- Published on Sunday, 06 December 2009 00:33
- Written by John Draper
- Hits: 1300
I don't normally comment on the weird intrusion of religion into American politics but Evangelist Billy Graham has made a video of an interview with Sarah Palin and you have to see it to believe it. Now that although she ran for vice-president, she has since been discredited but many Americans still see her as a viable candidate for office. She no doubt speaks for many Americans.
And here she is, saying: "No one person has all the right answers. It takes a united nation, and it does take godly counsel, and it takes prayer and answers to prayer - and a collective humble heart of a nation seeking God's hand of protection and his blessings of prosperity." While we can agree with "No one person has all the right answers. It takes a united nation....", her comments about prayer make the U.S. seem not a whole lot different to many Muslim countries where the Mullahs run theocracies.
In Iran and Saudi Arabia, learned Muslim scholars regularly spout forth on how God will guide them and such things and no-one argues. (Well a few have but they died shortly after). In the U.S. I trust there will be many who will make sure her call to prayer goes nowhere - there will won't there? In Canada, Australia and the U.K., such talk would guarantee no chance at election to any public office. Yes we do have such people (e.g. Stockwell Day in the current Canadian Federal Government) but they keep their religious opinions very quiet. I thought the first amendment barred such talk - or at least barred anyone actually doing anything about her ideas. Shows you what I know about American politics.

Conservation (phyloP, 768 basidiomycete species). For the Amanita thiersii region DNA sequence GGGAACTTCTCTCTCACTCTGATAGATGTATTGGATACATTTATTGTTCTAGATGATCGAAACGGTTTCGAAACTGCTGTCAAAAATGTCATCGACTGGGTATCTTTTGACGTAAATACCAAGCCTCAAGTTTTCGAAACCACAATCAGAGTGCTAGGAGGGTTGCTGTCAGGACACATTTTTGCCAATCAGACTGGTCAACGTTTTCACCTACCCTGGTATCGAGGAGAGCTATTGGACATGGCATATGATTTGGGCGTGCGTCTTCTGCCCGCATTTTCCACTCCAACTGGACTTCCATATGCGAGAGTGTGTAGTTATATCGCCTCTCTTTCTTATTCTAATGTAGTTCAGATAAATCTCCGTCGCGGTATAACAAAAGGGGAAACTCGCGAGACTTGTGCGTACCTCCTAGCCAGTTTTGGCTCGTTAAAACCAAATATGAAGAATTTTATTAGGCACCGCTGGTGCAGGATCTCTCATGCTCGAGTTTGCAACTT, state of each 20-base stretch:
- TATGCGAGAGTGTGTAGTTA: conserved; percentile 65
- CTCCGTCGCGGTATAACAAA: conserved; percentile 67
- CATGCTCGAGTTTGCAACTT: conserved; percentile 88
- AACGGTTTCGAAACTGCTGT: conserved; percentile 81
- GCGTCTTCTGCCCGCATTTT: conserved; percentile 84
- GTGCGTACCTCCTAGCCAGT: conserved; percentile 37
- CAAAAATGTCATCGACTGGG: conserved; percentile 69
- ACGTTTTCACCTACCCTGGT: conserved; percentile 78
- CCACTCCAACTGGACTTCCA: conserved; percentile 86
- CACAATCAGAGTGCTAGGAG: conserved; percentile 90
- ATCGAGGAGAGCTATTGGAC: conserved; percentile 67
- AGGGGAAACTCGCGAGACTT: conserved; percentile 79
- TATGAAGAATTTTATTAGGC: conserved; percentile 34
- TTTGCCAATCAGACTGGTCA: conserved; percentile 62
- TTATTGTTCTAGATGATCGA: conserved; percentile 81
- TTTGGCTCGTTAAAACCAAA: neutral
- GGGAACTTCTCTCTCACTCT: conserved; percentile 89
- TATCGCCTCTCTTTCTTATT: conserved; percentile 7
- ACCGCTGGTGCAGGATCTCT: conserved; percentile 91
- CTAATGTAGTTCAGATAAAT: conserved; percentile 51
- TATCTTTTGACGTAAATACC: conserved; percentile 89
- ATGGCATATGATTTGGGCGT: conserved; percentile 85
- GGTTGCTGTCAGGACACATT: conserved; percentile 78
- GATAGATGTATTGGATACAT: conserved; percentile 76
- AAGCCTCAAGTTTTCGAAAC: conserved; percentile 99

See the video for yourself - Billy Graham is proud of it - it's on his YouTube page:
She seems to think that Americans and their politicians should pray to God for answers to questions that are currently before the Senate such as health and energy. I suggest that if God actually spoke so we could hear him, it might be useful as another opinion but otherwise, surely politicians are the ones expected to find the answers.
I personally do not connect right wing with being evangelical or fundamentalist but clearly there are many right wing evangelical fundamentalists in the U.S. and they (including Sarah) do a good job of discrediting all people with right wing opinions. But then I think I'm unusual - I am right wing on economic issues only and liberal on social issues. I'm beginning to think I'm a rare species. I certainly want a really big distance from Sarah's opinions!